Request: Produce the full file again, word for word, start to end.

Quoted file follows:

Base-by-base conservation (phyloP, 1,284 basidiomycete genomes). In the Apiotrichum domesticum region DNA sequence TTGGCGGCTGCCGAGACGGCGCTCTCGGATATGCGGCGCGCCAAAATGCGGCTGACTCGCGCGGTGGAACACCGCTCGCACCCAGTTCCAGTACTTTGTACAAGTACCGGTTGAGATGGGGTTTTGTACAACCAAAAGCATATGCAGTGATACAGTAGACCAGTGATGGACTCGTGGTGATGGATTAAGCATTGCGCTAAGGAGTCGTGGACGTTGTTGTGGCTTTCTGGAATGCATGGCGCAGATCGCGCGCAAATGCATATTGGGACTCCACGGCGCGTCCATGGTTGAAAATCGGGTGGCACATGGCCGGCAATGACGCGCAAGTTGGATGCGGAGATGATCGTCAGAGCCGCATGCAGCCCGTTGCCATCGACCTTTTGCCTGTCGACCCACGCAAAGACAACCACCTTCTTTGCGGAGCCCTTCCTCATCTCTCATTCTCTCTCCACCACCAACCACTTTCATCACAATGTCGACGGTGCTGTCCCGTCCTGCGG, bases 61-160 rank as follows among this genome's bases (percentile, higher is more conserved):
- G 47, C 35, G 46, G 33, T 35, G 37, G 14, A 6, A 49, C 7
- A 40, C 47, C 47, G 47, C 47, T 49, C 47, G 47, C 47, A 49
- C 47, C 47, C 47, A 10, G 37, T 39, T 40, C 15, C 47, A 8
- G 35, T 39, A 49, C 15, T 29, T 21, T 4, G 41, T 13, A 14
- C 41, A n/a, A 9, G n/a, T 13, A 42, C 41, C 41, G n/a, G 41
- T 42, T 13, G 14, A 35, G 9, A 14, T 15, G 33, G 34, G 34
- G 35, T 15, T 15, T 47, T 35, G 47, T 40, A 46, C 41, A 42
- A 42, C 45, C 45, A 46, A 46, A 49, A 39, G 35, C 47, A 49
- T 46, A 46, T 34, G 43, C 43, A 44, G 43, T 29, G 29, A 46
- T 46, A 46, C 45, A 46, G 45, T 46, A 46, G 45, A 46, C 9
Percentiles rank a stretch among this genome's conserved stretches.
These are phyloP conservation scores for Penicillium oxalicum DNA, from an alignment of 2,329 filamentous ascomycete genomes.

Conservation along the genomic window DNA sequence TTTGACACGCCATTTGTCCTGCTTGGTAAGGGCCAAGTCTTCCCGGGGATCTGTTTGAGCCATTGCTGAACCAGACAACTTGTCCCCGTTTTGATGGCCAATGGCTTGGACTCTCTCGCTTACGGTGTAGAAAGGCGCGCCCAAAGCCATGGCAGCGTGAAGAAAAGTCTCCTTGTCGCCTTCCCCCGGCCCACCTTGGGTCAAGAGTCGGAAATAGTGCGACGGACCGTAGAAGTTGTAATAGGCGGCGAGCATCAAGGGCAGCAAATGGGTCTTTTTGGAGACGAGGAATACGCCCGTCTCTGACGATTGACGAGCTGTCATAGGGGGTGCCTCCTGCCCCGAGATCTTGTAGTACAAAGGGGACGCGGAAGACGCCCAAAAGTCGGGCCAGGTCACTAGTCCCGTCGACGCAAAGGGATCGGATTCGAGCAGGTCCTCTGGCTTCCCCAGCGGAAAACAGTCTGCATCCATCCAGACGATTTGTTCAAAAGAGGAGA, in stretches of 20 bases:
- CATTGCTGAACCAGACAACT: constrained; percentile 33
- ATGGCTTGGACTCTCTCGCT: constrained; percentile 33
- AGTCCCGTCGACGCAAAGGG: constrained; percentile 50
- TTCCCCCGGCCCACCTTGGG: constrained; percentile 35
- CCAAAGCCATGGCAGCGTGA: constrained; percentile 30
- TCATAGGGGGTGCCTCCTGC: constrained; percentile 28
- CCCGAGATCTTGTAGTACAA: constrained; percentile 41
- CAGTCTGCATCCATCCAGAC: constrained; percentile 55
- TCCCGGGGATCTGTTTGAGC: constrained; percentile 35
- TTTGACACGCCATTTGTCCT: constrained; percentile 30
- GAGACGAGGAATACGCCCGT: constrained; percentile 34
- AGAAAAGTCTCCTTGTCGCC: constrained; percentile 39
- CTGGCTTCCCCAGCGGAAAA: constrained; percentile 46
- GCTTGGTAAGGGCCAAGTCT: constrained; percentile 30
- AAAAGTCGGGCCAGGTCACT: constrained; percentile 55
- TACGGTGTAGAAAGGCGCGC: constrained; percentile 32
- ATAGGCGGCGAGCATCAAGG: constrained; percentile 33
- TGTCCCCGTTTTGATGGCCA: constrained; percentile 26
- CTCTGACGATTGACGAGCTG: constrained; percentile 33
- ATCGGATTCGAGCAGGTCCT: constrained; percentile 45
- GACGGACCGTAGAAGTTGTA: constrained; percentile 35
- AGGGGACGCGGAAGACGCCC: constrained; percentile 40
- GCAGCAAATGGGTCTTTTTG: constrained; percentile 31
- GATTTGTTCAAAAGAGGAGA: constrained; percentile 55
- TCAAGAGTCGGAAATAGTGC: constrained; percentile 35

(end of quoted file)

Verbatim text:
Base-by-base conservation (phyloP, 1,284 basidiomycete genomes). In the Apiotrichum domesticum region DNA sequence TTGGCGGCTGCCGAGACGGCGCTCTCGGATATGCGGCGCGCCAAAATGCGGCTGACTCGCGCGGTGGAACACCGCTCGCACCCAGTTCCAGTACTTTGTACAAGTACCGGTTGAGATGGGGTTTTGTACAACCAAAAGCATATGCAGTGATACAGTAGACCAGTGATGGACTCGTGGTGATGGATTAAGCATTGCGCTAAGGAGTCGTGGACGTTGTTGTGGCTTTCTGGAATGCATGGCGCAGATCGCGCGCAAATGCATATTGGGACTCCACGGCGCGTCCATGGTTGAAAATCGGGTGGCACATGGCCGGCAATGACGCGCAAGTTGGATGCGGAGATGATCGTCAGAGCCGCATGCAGCCCGTTGCCATCGACCTTTTGCCTGTCGACCCACGCAAAGACAACCACCTTCTTTGCGGAGCCCTTCCTCATCTCTCATTCTCTCTCCACCACCAACCACTTTCATCACAATGTCGACGGTGCTGTCCCGTCCTGCGG, bases 61-160 rank as follows among this genome's bases (percentile, higher is more conserved):
- G 47, C 35, G 46, G 33, T 35, G 37, G 14, A 6, A 49, C 7
- A 40, C 47, C 47, G 47, C 47, T 49, C 47, G 47, C 47, A 49
- C 47, C 47, C 47, A 10, G 37, T 39, T 40, C 15, C 47, A 8
- G 35, T 39, A 49, C 15, T 29, T 21, T 4, G 41, T 13, A 14
- C 41, A n/a, A 9, G n/a, T 13, A 42, C 41, C 41, G n/a, G 41
- T 42, T 13, G 14, A 35, G 9, A 14, T 15, G 33, G 34, G 34
- G 35, T 15, T 15, T 47, T 35, G 47, T 40, A 46, C 41, A 42
- A 42, C 45, C 45, A 46, A 46, A 49, A 39, G 35, C 47, A 49
- T 46, A 46, T 34, G 43, C 43, A 44, G 43, T 29, G 29, A 46
- T 46, A 46, C 45, A 46, G 45, T 46, A 46, G 45, A 46, C 9
Percentiles rank a stretch among this genome's conserved stretches.
These are phyloP conservation scores for Penicillium oxalicum DNA, from an alignment of 2,329 filamentous ascomycete genomes.

Conservation along the genomic window DNA sequence TTTGACACGCCATTTGTCCTGCTTGGTAAGGGCCAAGTCTTCCCGGGGATCTGTTTGAGCCATTGCTGAACCAGACAACTTGTCCCCGTTTTGATGGCCAATGGCTTGGACTCTCTCGCTTACGGTGTAGAAAGGCGCGCCCAAAGCCATGGCAGCGTGAAGAAAAGTCTCCTTGTCGCCTTCCCCCGGCCCACCTTGGGTCAAGAGTCGGAAATAGTGCGACGGACCGTAGAAGTTGTAATAGGCGGCGAGCATCAAGGGCAGCAAATGGGTCTTTTTGGAGACGAGGAATACGCCCGTCTCTGACGATTGACGAGCTGTCATAGGGGGTGCCTCCTGCCCCGAGATCTTGTAGTACAAAGGGGACGCGGAAGACGCCCAAAAGTCGGGCCAGGTCACTAGTCCCGTCGACGCAAAGGGATCGGATTCGAGCAGGTCCTCTGGCTTCCCCAGCGGAAAACAGTCTGCATCCATCCAGACGATTTGTTCAAAAGAGGAGA, in stretches of 20 bases:
- CATTGCTGAACCAGACAACT: constrained; percentile 33
- ATGGCTTGGACTCTCTCGCT: constrained; percentile 33
- AGTCCCGTCGACGCAAAGGG: constrained; percentile 50
- TTCCCCCGGCCCACCTTGGG: constrained; percentile 35
- CCAAAGCCATGGCAGCGTGA: constrained; percentile 30
- TCATAGGGGGTGCCTCCTGC: constrained; percentile 28
- CCCGAGATCTTGTAGTACAA: constrained; percentile 41
- CAGTCTGCATCCATCCAGAC: constrained; percentile 55
- TCCCGGGGATCTGTTTGAGC: constrained; percentile 35
- TTTGACACGCCATTTGTCCT: constrained; percentile 30
- GAGACGAGGAATACGCCCGT: constrained; percentile 34
- AGAAAAGTCTCCTTGTCGCC: constrained; percentile 39
- CTGGCTTCCCCAGCGGAAAA: constrained; percentile 46
- GCTTGGTAAGGGCCAAGTCT: constrained; percentile 30
- AAAAGTCGGGCCAGGTCACT: constrained; percentile 55
- TACGGTGTAGAAAGGCGCGC: constrained; percentile 32
- ATAGGCGGCGAGCATCAAGG: constrained; percentile 33
- TGTCCCCGTTTTGATGGCCA: constrained; percentile 26
- CTCTGACGATTGACGAGCTG: constrained; percentile 33
- ATCGGATTCGAGCAGGTCCT: constrained; percentile 45
- GACGGACCGTAGAAGTTGTA: constrained; percentile 35
- AGGGGACGCGGAAGACGCCC: constrained; percentile 40
- GCAGCAAATGGGTCTTTTTG: constrained; percentile 31
- GATTTGTTCAAAAGAGGAGA: constrained; percentile 55
- TCAAGAGTCGGAAATAGTGC: constrained; percentile 35